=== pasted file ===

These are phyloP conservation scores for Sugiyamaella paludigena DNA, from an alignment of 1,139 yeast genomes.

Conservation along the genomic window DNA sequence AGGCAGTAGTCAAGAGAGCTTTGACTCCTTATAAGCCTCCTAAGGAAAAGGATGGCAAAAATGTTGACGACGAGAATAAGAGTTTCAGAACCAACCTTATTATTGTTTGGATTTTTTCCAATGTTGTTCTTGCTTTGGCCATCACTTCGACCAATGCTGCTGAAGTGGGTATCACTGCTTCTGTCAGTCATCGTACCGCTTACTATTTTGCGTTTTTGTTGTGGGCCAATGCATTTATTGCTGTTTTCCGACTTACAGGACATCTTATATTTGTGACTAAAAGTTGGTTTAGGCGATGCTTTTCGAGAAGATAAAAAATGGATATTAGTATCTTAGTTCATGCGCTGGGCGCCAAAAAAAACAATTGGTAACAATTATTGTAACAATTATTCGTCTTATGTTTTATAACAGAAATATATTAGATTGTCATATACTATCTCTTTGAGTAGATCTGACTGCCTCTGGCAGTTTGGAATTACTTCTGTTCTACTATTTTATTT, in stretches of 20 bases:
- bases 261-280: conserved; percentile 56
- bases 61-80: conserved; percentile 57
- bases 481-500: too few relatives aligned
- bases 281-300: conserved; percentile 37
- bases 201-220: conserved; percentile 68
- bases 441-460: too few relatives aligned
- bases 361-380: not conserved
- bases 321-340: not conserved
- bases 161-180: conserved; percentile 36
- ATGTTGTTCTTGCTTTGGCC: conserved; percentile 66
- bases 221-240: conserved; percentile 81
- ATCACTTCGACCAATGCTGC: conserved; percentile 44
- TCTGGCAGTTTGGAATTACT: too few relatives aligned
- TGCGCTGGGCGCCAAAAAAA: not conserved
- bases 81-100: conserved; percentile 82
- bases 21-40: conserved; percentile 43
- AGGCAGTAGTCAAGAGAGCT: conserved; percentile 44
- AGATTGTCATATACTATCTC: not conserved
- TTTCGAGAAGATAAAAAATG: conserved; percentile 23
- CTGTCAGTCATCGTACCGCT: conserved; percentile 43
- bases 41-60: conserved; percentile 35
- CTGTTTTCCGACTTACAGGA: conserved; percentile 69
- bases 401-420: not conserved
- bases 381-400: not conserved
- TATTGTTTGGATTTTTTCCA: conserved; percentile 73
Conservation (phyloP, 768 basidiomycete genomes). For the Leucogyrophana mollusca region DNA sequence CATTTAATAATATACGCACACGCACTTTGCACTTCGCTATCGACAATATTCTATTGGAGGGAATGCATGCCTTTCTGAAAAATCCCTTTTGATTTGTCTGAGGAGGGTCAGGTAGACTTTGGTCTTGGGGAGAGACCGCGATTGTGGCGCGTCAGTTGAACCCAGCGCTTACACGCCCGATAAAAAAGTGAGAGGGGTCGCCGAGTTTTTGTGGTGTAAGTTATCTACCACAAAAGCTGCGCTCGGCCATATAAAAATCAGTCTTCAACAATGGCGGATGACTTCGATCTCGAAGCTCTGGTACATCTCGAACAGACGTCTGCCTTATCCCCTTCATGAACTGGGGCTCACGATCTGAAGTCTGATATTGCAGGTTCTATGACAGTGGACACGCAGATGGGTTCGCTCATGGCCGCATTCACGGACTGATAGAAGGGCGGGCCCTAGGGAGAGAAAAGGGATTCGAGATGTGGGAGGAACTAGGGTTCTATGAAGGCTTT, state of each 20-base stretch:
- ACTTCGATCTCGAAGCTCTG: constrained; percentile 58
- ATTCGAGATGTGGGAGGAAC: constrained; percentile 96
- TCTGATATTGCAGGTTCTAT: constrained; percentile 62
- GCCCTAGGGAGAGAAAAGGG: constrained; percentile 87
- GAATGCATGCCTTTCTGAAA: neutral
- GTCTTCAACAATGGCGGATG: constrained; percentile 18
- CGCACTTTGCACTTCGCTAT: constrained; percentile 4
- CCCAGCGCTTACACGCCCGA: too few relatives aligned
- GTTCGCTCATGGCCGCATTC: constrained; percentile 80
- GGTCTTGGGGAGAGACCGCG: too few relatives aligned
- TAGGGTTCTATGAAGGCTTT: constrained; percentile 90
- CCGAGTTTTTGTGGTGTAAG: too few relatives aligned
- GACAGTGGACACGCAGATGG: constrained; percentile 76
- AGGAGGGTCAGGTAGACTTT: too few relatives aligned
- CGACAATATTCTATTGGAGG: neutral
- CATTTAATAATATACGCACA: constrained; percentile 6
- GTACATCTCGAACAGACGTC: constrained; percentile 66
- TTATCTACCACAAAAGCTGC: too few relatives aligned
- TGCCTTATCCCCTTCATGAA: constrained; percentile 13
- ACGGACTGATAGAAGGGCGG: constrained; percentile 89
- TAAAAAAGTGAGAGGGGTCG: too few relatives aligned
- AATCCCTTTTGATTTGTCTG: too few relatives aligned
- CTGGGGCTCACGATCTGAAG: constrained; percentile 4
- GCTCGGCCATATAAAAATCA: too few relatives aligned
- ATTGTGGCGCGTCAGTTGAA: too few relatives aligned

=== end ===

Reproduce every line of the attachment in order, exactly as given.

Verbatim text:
These are phyloP conservation scores for Sugiyamaella paludigena DNA, from an alignment of 1,139 yeast genomes.

Conservation along the genomic window DNA sequence AGGCAGTAGTCAAGAGAGCTTTGACTCCTTATAAGCCTCCTAAGGAAAAGGATGGCAAAAATGTTGACGACGAGAATAAGAGTTTCAGAACCAACCTTATTATTGTTTGGATTTTTTCCAATGTTGTTCTTGCTTTGGCCATCACTTCGACCAATGCTGCTGAAGTGGGTATCACTGCTTCTGTCAGTCATCGTACCGCTTACTATTTTGCGTTTTTGTTGTGGGCCAATGCATTTATTGCTGTTTTCCGACTTACAGGACATCTTATATTTGTGACTAAAAGTTGGTTTAGGCGATGCTTTTCGAGAAGATAAAAAATGGATATTAGTATCTTAGTTCATGCGCTGGGCGCCAAAAAAAACAATTGGTAACAATTATTGTAACAATTATTCGTCTTATGTTTTATAACAGAAATATATTAGATTGTCATATACTATCTCTTTGAGTAGATCTGACTGCCTCTGGCAGTTTGGAATTACTTCTGTTCTACTATTTTATTT, in stretches of 20 bases:
- bases 261-280: conserved; percentile 56
- bases 61-80: conserved; percentile 57
- bases 481-500: too few relatives aligned
- bases 281-300: conserved; percentile 37
- bases 201-220: conserved; percentile 68
- bases 441-460: too few relatives aligned
- bases 361-380: not conserved
- bases 321-340: not conserved
- bases 161-180: conserved; percentile 36
- ATGTTGTTCTTGCTTTGGCC: conserved; percentile 66
- bases 221-240: conserved; percentile 81
- ATCACTTCGACCAATGCTGC: conserved; percentile 44
- TCTGGCAGTTTGGAATTACT: too few relatives aligned
- TGCGCTGGGCGCCAAAAAAA: not conserved
- bases 81-100: conserved; percentile 82
- bases 21-40: conserved; percentile 43
- AGGCAGTAGTCAAGAGAGCT: conserved; percentile 44
- AGATTGTCATATACTATCTC: not conserved
- TTTCGAGAAGATAAAAAATG: conserved; percentile 23
- CTGTCAGTCATCGTACCGCT: conserved; percentile 43
- bases 41-60: conserved; percentile 35
- CTGTTTTCCGACTTACAGGA: conserved; percentile 69
- bases 401-420: not conserved
- bases 381-400: not conserved
- TATTGTTTGGATTTTTTCCA: conserved; percentile 73
Conservation (phyloP, 768 basidiomycete genomes). For the Leucogyrophana mollusca region DNA sequence CATTTAATAATATACGCACACGCACTTTGCACTTCGCTATCGACAATATTCTATTGGAGGGAATGCATGCCTTTCTGAAAAATCCCTTTTGATTTGTCTGAGGAGGGTCAGGTAGACTTTGGTCTTGGGGAGAGACCGCGATTGTGGCGCGTCAGTTGAACCCAGCGCTTACACGCCCGATAAAAAAGTGAGAGGGGTCGCCGAGTTTTTGTGGTGTAAGTTATCTACCACAAAAGCTGCGCTCGGCCATATAAAAATCAGTCTTCAACAATGGCGGATGACTTCGATCTCGAAGCTCTGGTACATCTCGAACAGACGTCTGCCTTATCCCCTTCATGAACTGGGGCTCACGATCTGAAGTCTGATATTGCAGGTTCTATGACAGTGGACACGCAGATGGGTTCGCTCATGGCCGCATTCACGGACTGATAGAAGGGCGGGCCCTAGGGAGAGAAAAGGGATTCGAGATGTGGGAGGAACTAGGGTTCTATGAAGGCTTT, state of each 20-base stretch:
- ACTTCGATCTCGAAGCTCTG: constrained; percentile 58
- ATTCGAGATGTGGGAGGAAC: constrained; percentile 96
- TCTGATATTGCAGGTTCTAT: constrained; percentile 62
- GCCCTAGGGAGAGAAAAGGG: constrained; percentile 87
- GAATGCATGCCTTTCTGAAA: neutral
- GTCTTCAACAATGGCGGATG: constrained; percentile 18
- CGCACTTTGCACTTCGCTAT: constrained; percentile 4
- CCCAGCGCTTACACGCCCGA: too few relatives aligned
- GTTCGCTCATGGCCGCATTC: constrained; percentile 80
- GGTCTTGGGGAGAGACCGCG: too few relatives aligned
- TAGGGTTCTATGAAGGCTTT: constrained; percentile 90
- CCGAGTTTTTGTGGTGTAAG: too few relatives aligned
- GACAGTGGACACGCAGATGG: constrained; percentile 76
- AGGAGGGTCAGGTAGACTTT: too few relatives aligned
- CGACAATATTCTATTGGAGG: neutral
- CATTTAATAATATACGCACA: constrained; percentile 6
- GTACATCTCGAACAGACGTC: constrained; percentile 66
- TTATCTACCACAAAAGCTGC: too few relatives aligned
- TGCCTTATCCCCTTCATGAA: constrained; percentile 13
- ACGGACTGATAGAAGGGCGG: constrained; percentile 89
- TAAAAAAGTGAGAGGGGTCG: too few relatives aligned
- AATCCCTTTTGATTTGTCTG: too few relatives aligned
- CTGGGGCTCACGATCTGAAG: constrained; percentile 4
- GCTCGGCCATATAAAAATCA: too few relatives aligned
- ATTGTGGCGCGTCAGTTGAA: too few relatives aligned